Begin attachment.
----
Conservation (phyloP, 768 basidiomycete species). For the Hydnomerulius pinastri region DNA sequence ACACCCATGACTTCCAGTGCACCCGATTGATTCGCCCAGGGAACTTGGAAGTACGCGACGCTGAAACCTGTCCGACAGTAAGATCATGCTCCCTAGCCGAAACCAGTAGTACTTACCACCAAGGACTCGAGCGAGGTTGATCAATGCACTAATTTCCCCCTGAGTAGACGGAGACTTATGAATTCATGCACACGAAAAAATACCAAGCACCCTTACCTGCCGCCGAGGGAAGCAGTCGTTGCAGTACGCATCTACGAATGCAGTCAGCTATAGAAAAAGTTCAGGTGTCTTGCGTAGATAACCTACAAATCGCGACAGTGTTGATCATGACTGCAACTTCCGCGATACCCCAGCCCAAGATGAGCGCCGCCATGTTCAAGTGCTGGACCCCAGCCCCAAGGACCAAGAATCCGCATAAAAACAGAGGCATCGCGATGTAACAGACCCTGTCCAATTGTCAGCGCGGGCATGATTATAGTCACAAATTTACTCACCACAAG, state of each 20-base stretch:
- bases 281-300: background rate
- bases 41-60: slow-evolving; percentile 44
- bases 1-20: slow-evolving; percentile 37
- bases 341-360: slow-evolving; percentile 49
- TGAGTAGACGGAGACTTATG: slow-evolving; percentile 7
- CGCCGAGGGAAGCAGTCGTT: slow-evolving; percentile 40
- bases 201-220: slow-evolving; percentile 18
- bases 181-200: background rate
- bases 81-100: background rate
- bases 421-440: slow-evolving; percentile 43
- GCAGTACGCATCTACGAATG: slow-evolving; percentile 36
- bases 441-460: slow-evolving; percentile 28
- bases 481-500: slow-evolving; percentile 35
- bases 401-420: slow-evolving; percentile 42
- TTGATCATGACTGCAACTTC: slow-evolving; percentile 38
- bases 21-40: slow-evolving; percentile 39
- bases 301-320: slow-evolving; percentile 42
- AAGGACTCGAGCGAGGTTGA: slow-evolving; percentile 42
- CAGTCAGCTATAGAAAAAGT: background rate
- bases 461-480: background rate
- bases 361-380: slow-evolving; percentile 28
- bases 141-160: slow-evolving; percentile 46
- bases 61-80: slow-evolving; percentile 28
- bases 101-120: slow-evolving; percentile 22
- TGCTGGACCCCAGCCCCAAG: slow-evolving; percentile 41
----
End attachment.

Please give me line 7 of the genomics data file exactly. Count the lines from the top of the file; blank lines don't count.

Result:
- CGCCGAGGGAAGCAGTCGTT: slow-evolving; percentile 40